Rangers win the series 3-2
WP: Chris Carpenter (1 - 0)
SV: Jason Motte
LP: C.J. Wilson (0 - 1)
|2 - 3 loss|
WP: Mike Adams (1 - 0)
SV: Neftali Feliz
LP: Jason Motte (0 - 1)
|2 - 1 win|
WP: Lance Lynn (1 - 0)
LP: Matt Harrison (0 - 1)
|7 - 16 loss|
WP: Derek Holland (1 - 0)
LP: Edwin Jackson (0 - 1)
|4 - 0 win|
WP: Darren Oliver (1 - 0)
SV: Neftali Feliz
LP: Octavio Dotel (0 - 1)
|4 - 2 win|
Wednesday, Oct 26, 2011, 7:05 PM CDT
Complete Coverage >
|Thu 10/27||7:05 PM CDT|
Magic Number: 1
Game five of the 2011 World Series will be forever defined by two huge moments, and each involved a man cast off from the former class of the AL West for garbage.
The story of this game was another thrilling addition to likely the best World Series played since Luis Gonzalez floated a ball over the head of Derek Jeter. The Rangers faced an early 0-2 deficit, tied the game with just 10 outs to go, and finally went on to victory. But it was made in the last six outs of the contest.
The Rangers' eighth began with the Cardinals' big bats up in the 9th, and Michael Young at the plate. Octavio Dotel was brought in for relief, and Young helped people once again forget how awful he has been in the postseason with a lined opposite field shot, splitting the outfielders for a double.
Next was Adrian Beltre, the reason the Rangers were tied. Beltre had spent the entire game timing Chris Carpenter's curveball by going to one knee, and finally timed it right by launch a game-tying home run with two outs in the sixth. That bought him plenty of good will -- and was hilarious to watch -- but here he struck out. An intentional walk of Nelson Cruz brought up David Murphy.
Tony LaRussa went to Marc Rzepczynski for platoon advantage, and Ron Washington -- no doubt remembering the failures of Torrealba and German -- stuck with his lefty. In practice, Murphy failed, hitting the first pitch he saw on the ground. In actuality, the ball was twice misplayed, the bases were loaded, and the man who would be king was up: Mike Napoli.
We all know Napoli crushes lefties. It is right there with death and taxes. It is just what he does. Yet, Tony LaRussa left in Rzepczynski to face him. In perhaps the biggest at-bat of the postseason, Mike Napoli was getting to face a lefty with the bases loaded. The stadium filled to the brim with the chants of NA-PO-LI. Really, the fact that the ball was kept in the park has to be a small victory for the Cardinals.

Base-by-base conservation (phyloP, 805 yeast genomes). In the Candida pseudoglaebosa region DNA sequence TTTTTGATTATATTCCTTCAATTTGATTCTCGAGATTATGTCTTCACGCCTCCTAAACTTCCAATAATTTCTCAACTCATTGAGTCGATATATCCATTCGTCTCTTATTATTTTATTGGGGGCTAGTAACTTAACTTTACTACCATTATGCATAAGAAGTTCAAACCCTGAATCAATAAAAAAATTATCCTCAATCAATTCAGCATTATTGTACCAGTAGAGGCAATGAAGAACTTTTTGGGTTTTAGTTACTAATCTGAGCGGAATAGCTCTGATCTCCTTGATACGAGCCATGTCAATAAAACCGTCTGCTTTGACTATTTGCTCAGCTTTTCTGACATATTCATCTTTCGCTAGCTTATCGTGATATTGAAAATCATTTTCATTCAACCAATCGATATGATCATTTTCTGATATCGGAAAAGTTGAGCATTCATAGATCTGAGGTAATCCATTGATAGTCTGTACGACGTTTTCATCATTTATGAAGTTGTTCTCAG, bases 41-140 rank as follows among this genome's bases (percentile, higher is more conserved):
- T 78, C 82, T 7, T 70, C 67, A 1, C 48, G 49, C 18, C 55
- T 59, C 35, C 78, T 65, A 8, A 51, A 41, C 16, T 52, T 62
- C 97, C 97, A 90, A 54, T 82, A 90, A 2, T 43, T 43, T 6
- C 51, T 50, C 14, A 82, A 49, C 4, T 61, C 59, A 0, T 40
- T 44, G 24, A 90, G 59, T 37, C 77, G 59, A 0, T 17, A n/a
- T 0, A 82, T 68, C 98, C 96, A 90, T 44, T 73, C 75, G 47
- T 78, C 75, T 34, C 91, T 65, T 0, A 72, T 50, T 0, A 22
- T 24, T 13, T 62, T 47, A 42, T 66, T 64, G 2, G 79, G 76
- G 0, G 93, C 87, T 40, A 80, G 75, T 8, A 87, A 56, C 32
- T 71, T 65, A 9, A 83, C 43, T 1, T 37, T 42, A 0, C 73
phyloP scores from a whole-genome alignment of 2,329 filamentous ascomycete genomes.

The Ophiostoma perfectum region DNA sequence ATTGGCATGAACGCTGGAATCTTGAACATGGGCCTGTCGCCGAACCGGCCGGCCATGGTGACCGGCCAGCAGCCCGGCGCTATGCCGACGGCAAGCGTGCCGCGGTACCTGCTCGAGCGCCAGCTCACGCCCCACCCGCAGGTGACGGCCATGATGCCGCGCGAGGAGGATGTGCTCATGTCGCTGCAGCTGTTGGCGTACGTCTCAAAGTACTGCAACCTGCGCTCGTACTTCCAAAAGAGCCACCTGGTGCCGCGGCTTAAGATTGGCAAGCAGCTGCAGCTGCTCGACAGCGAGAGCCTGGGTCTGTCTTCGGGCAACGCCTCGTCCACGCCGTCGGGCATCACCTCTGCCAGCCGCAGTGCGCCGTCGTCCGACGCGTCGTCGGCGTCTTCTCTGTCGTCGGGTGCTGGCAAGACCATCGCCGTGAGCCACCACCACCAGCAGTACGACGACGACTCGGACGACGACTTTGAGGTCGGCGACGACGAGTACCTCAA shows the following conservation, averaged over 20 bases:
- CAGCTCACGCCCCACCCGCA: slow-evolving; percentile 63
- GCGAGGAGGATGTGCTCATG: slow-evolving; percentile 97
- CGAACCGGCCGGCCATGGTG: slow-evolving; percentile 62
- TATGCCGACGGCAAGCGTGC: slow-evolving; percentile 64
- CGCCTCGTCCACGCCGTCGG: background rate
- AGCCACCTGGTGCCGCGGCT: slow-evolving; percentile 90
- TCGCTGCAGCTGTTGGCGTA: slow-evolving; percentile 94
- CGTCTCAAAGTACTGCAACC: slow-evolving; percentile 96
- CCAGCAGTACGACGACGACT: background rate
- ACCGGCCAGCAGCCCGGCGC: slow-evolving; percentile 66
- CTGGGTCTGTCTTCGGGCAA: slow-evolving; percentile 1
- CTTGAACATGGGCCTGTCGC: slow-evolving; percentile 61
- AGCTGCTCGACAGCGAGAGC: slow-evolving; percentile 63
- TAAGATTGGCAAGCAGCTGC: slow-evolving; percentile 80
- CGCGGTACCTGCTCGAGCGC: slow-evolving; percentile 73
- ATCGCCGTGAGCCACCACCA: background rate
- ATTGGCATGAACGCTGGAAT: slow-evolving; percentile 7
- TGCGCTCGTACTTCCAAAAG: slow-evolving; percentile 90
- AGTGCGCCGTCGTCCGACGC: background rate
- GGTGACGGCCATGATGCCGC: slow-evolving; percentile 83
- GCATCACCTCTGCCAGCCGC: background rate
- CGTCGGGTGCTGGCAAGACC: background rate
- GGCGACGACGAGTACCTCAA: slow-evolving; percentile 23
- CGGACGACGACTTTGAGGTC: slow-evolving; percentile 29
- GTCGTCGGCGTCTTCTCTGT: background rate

It was not a grand slam, but Napoli hurt LaRussa's managing with a double to the wall scoring two, making him the second player ever with four multi-RBI games in a World Series. The first player was Mickey Mantle. More importantly, it gave the Rangers the lead. It took some amazing work -- and luck -- to get there, but the Rangers were three outs from pushing St. Louis's backs against the wall.
Supposedly, LaRussa wanted to go with Motte. It would make sense to bring in his righty relief ace there, instead of allowing Napoli an opportunity to build his growing World Series MVP resume. Supposedly, the Rangers Ballpark in Arlington crowd was so loud, it made a call to the bullpen difficult. That is a bit hard to believe, but as Christopher suggested in the Lone Star Ball postgame discussion, it is something a Rangers fan should want to believe. The idea that Rangers fans inserted themselves directly in to postseason lore is. . . intense.
Of course, the game was not over there. Neftali Feliz had to close it, and he struggled immediately by hitting Allen Craig to bring up Albert Pujols as the tying run with no outs. After a long battle with Pujols, Tony LaRussa called for a hit and run, and Feliz made Pujols swing miserably for the first out. The Albert Pujols. The unbeatable machine that Washington has insisted on walking as often as possible. In such a huge situation, Feliz struck out one of the greatest right handed hitters in the history of baseball.
Meanwhile, Napoli inserted himself again in to the game, this time nailing Craig with miles to spare at second after the Pujols whiff. It was, by the way, the second time Napoli gunned down Craig -- easily -- while trying to steal. Mike Napoli, of course, cannot play catcher.
The Cardinals got another baserunner, but two outs with Pujols gone is a completely different situation. Feliz struck out Lance Berkman to win the game, and the Rangers found themselves up 3-2 in the World Series.
These were the big moments, but they were not all that mattered. They had plenty of support. The first run came from Mitch Moreland -- benched through most of the postseason -- hammering a Chris Carpenter pitch deep in to the upper deck. There was the usual Great Wall of Beltre, some nifty fielding by Elvis Andrus, and a couple of Ian Kinsler walks.
C.J. Wilson was a combination of bad and held back by a zone that was noticeably smaller for him than it was Carpenter, but he was also at times good and at times lucky. He unfortunately did nothing to endear himself to critical fans it what may have just been his last start ever as a Ranger, but Cardinals also scored only two runs off of him. Luck and defense played a part in that, but at least his last start -- if it was indeed -- will not go down as a game five loss. Alexi Ogondo had similar struggles, with fortunately little damage, but Darren Oliver and Scott Feldman locked down the Cardinals to get the game to Feliz.
And just like that, the Rangers are, again, closer than they ever have been to a championship. They won a game that at times they seemed destined to lose, but now have two shots at winning one game for a world title. There is no other way to put what the next game (or two) mean. A simple win and things change forever.
Biggest Contributions (What is this, I don't even. . . ?)
- Darren Oliver 19%
- David Murphy 11%
- Mike Napoli 4%
Ted Barrett's Strikezone from Brooks Baseball